My cable provider offered up Showtime free for six months as a way to say thank you for my loyalty. The gesture would have been better were Showtime airing any movies or shows worth a damn, but aside from Season 5 of Californication and Season 1 of House of Lies, pickins were slim. The extra array of channels did provide previously unheard of films, including this obscure project from 2002.
Raymond McGillicudy (Donal Logue), owns a quaint little comic book shop that’s held together by duct tape and prayers. He loves comics and knows everything about them unlike rival store owners, Norman (Michael Rapaport) and Judy (Natasha Lyonne) Link, who are in the collecting business strictly for the money. Conan (Danny Masterson), a shop regular, tells Raymond of a recently deceased local collector whose mother is sitting on a Golden-and-Silver-Age gold mine. Unfortunately, Conan’s also a regular at Norman’s whom he also tells. Raymond and the Links approach Mrs. Cresswell (Eileen Brennan), but she has no interest in selling. Even the kindly Archie (DJ Qualls), who’s Raymond’s buddy and the story’s narrator, can’t convince her to part with her son’s books. With few options left to them, Raymond and Norman and Judy start playing dirty.
As a fan of comics myself, when I discovered this little-known ode to the medium and that it featured the likes of Donal Logue, Cary Elwes, Michael Rapaport and DJ Qualls, I had to watch it. Am I glad I watched it? Yes, if for no other reason than now I never have to watch it again. I’m getting ahead of myself though; let me back up.
Written and directed by Eisner-Award-winning comic book writer James Robinson, Comic Book Villains begins pleasantly enough. Archie, provides the necessary backstory between Raymond, the Links and their customers before relating how the quest for the Creswell collection devolved into an egregious affair. As part of his narration, Archie speaks at length about how his own fascination with comics wanes in favor of experiencing life outside the sleepy little town.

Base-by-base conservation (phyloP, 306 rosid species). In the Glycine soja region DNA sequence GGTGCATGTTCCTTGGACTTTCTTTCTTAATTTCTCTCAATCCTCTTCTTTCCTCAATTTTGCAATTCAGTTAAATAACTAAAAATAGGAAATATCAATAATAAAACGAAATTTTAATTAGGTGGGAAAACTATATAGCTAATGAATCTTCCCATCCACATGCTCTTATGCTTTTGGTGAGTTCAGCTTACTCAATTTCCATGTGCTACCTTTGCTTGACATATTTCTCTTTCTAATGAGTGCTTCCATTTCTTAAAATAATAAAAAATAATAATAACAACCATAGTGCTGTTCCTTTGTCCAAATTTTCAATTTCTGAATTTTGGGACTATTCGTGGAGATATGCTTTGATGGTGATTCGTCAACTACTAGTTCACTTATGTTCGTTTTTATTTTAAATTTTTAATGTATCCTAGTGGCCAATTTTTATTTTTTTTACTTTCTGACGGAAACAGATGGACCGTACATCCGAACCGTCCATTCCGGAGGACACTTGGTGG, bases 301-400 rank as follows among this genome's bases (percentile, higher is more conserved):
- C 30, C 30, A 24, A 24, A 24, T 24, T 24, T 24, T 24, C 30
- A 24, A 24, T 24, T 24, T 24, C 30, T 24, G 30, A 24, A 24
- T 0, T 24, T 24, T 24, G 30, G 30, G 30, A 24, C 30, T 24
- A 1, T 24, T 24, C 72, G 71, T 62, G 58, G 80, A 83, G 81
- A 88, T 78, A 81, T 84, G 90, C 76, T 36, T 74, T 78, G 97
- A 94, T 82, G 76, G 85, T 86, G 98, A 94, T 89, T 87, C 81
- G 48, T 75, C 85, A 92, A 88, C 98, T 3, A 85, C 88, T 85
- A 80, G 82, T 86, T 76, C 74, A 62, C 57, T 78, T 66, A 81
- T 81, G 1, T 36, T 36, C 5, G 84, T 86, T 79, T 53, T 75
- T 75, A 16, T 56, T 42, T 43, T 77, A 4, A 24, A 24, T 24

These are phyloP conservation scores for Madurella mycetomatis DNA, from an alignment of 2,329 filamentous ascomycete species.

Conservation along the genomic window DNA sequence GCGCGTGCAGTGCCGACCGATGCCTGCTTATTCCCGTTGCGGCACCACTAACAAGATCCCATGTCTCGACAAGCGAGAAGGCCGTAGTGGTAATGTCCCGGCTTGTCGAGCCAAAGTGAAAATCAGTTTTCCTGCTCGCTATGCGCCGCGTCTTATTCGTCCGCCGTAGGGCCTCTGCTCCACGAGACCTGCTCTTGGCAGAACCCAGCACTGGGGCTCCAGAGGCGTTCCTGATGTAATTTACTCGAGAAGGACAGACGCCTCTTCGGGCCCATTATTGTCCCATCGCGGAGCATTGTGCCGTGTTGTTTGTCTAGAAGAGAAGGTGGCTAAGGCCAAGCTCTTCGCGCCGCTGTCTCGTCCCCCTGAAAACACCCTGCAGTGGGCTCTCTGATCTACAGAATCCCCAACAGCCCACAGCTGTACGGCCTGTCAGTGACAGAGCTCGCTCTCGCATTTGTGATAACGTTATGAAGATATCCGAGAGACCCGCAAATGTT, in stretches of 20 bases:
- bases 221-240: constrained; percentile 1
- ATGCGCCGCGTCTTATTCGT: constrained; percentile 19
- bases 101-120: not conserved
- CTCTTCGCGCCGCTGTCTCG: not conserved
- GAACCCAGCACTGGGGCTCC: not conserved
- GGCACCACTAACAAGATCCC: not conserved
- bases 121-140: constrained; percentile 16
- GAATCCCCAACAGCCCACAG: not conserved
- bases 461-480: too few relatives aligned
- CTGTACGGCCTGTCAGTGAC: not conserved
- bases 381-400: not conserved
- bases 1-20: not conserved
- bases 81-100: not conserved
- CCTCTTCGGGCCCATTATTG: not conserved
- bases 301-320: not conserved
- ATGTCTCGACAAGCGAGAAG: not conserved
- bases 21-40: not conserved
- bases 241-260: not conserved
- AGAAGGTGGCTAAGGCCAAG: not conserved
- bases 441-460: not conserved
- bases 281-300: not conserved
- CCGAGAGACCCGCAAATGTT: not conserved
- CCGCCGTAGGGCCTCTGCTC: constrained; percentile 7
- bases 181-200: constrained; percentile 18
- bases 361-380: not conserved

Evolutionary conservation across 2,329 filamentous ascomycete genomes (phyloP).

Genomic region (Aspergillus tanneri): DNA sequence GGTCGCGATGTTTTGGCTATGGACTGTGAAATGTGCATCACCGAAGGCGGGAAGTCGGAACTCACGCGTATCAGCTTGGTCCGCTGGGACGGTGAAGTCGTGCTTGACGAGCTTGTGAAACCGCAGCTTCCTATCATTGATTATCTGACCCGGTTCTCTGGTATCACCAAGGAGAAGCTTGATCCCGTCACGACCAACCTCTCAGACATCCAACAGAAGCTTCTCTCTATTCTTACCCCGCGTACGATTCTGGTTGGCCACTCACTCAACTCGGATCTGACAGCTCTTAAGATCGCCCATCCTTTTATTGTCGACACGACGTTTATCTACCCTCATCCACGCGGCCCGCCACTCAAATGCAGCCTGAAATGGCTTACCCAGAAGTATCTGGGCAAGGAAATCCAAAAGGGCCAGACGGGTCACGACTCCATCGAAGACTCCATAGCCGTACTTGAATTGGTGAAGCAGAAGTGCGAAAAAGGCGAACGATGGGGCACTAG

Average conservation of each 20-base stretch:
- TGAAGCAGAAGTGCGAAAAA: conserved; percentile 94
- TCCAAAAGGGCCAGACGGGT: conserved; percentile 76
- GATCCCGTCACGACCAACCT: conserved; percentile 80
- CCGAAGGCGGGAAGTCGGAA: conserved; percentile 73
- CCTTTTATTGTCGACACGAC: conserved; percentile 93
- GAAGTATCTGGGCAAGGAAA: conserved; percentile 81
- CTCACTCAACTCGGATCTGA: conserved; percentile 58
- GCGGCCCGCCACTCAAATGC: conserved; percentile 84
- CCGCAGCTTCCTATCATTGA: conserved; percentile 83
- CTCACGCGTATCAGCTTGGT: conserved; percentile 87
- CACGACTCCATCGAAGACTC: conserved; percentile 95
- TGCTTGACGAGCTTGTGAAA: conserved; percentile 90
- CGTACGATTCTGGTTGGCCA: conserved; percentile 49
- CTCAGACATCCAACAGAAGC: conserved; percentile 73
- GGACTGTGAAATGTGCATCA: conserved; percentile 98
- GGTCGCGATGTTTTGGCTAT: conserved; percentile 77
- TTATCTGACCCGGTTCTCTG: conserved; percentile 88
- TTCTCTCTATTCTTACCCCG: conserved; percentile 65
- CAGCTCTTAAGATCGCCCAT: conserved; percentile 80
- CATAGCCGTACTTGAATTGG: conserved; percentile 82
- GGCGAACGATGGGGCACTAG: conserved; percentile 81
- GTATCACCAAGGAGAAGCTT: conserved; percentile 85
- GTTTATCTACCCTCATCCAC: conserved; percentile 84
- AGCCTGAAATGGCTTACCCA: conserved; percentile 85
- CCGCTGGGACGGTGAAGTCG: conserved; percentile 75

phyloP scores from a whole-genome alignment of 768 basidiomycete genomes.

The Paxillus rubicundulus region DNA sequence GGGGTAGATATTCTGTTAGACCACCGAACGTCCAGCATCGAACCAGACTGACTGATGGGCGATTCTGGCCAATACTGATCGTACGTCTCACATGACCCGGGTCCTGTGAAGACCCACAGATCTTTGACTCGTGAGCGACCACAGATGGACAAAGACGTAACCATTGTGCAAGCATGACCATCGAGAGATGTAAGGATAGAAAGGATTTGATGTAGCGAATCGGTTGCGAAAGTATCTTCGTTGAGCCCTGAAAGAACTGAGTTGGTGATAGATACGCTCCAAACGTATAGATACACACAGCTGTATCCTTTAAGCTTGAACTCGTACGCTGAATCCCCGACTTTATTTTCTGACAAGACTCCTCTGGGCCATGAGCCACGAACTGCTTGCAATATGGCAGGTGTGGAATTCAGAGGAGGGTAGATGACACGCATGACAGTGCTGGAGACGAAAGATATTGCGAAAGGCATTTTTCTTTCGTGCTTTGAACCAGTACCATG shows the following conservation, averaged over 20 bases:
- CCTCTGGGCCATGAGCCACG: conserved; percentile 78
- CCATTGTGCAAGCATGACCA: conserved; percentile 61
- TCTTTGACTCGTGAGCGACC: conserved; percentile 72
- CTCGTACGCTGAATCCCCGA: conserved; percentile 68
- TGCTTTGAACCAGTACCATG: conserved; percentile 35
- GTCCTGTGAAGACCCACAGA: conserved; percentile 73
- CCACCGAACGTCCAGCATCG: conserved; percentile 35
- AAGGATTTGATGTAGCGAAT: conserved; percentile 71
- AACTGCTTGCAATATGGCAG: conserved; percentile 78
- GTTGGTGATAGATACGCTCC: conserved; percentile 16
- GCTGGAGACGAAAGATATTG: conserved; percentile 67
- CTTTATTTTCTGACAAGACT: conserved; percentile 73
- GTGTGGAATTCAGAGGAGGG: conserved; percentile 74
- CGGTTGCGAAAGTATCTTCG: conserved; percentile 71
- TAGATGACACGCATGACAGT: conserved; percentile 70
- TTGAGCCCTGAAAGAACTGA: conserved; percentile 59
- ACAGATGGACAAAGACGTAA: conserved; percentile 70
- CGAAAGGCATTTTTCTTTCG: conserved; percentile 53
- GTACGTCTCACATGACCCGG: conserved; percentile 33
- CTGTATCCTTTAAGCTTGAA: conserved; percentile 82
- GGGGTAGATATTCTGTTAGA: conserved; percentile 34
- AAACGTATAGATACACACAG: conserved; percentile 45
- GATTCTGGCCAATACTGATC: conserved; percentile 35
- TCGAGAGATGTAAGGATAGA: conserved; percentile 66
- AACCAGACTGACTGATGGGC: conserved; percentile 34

It is that sentiment with which Archie strikes a chord with Mrs. Creswell. The two become fast friends with Mrs. Creswell encouraging Archie to take life by the horns and not remain holed up with funny books like her son. Their familiarity contrasts vividly with the hollow efforts of Raymond and the Links. These three repeatedly sabotage each other as they unsuccessfully vie to curry favor with Mrs. Creswell. From there, Comic Book Villains flies off the rails of whimsy and predictability, twisting into something weird and crazy.
The highlight of Comic Book Villains is Eileen Brennan whose comedic portrayal seems effortless. I usually enjoy the acting of Elwes, Logue, Qualls and Rapaport, and they do a bang up job given the film’s erratic shifts in tone. However, this is not Natasha Lyonne’s best work as she is often smiling from the corners of her mouth in otherwise serious scenes. I was pretty stoked to see stuntman Kane Hodder in one fleeting scene, even if he did have to get beat up.
Comic Book Villains is littered with continuity issues like Raymond’s cast, which switches from the right arm to the left. Like the Hulk, Comic Book Villains has promising, albeit mild-mannered, beginnings, but transforms into an unhinged beast of death and destruction. The distinction being, audiences can still feel sorry for the Hulk, but watching Comic Book Villains only makes you feel sorry for subjecting yourself to it.